Effects of mother related factors on perinatal outcomes-a study of mothers seeking antenatal care at public and non-public health facilities in Kisii County, Kenya

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Micah Matiang’i *
Simon Karanja
Peter Wanzala
Kenneth Ngure
Albino Luciani
(*) Corresponding Author:
Micah Matiang’i | miconyiego@gmail.com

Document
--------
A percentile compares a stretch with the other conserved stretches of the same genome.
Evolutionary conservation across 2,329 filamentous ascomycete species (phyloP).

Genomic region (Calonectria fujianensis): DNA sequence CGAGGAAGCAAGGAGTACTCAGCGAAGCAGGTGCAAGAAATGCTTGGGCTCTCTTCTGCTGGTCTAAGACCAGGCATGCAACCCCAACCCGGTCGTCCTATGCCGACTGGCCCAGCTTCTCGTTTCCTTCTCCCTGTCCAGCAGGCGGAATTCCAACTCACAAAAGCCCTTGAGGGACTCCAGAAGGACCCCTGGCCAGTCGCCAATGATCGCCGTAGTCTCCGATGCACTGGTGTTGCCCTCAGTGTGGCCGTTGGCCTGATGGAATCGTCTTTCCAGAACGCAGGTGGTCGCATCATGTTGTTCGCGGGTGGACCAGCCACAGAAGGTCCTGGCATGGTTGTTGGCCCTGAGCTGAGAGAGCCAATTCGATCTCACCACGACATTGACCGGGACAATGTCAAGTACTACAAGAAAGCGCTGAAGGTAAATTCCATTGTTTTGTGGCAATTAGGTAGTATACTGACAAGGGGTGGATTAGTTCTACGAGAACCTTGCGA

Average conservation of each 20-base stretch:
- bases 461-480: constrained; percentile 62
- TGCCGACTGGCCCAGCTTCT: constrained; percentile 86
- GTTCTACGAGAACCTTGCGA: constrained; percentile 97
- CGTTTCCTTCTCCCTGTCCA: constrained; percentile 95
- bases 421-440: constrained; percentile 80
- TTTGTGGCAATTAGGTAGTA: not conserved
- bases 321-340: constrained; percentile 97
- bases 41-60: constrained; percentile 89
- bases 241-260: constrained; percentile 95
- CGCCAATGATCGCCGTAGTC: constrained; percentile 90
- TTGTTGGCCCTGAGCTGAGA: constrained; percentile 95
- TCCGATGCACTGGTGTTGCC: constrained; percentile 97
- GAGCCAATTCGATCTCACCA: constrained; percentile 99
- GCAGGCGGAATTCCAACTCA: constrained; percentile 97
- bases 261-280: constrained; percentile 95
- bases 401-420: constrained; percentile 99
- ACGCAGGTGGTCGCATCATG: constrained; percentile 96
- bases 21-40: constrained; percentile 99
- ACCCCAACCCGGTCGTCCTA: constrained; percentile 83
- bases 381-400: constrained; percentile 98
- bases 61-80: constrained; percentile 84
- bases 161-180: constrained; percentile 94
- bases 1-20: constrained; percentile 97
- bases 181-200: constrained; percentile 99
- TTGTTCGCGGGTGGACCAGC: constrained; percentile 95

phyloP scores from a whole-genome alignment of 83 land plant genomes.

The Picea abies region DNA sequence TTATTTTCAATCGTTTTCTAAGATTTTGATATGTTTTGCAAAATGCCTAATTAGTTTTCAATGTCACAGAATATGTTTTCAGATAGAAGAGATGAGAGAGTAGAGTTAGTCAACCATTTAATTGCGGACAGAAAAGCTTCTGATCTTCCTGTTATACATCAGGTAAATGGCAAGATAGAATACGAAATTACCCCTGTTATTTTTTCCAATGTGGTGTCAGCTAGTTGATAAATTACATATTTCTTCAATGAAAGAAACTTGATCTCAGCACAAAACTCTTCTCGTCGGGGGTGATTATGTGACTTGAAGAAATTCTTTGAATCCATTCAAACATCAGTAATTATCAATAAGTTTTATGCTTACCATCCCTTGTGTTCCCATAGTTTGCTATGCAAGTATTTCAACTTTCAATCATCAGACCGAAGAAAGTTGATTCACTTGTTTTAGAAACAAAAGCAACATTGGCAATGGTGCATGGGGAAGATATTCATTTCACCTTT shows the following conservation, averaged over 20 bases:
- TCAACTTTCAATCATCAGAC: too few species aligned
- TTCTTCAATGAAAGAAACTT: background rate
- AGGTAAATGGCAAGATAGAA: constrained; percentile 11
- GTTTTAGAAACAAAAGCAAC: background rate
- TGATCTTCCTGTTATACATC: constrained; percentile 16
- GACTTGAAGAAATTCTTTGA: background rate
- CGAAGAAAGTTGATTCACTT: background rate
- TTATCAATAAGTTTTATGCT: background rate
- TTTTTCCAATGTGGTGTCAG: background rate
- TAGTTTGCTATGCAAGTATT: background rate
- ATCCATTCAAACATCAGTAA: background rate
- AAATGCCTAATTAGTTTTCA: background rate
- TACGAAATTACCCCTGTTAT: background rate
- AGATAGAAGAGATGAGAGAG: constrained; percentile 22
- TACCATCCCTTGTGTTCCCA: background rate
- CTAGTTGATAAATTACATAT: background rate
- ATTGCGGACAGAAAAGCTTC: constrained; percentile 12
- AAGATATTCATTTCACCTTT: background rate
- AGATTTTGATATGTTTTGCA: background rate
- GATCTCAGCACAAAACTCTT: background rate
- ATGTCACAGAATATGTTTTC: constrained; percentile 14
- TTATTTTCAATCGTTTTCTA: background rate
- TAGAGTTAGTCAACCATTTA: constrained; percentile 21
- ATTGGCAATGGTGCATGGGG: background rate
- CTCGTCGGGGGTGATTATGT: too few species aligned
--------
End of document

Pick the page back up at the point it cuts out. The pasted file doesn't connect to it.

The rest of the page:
The study sought to determine clientlevel and facility-level factors that affect perinatal outcomes among women attending comparable public (government owned) and non-public health facilities (non-government owned) in Kisii County-Kenya in the context of free maternity care. A total of 365 pregnant mothers recruited in 4 health facilities during their ANC visit and followed up to 2 weeks post-delivery but only 287 attended all follow-up visits. Study subjects were recruited proportionate to number of deliveries each of the facilities had conducted in the preceding 6 months. The dependent variable was perinatal outcome; independent variables were demographic and clinical factors. Analysis was done using χ2, logistic regression, paired t and McNemar’s tests. Maternal BMI and a mother’s parity were statistically correlated with perinatal outcome (χ2= 8.900, d.f =3, P=0.031 and (χ2= 13.232, d.f =4, P=0.039) respectively. Mothers with 1 parity were 4.5 times more likely to have normal perinatal outcomes (OR =4.5, 95% CI 2.25-14.29, P=0.012). There was a significant relationship between a mother’s knowledge of pregnancy-related issues and the baby’s weight (t=-67.8 d.f. 213 P<0.001). Mothers’ knowledge on pregnancy issues and spousal involvement influences perinatal outcomes. Dietary Diversity Score (DDS) of a mother does not have a direct influence on the outcome of a pregnancy. There is need to focus on maternal factors that affect perinatal outcomes besides free maternity care.

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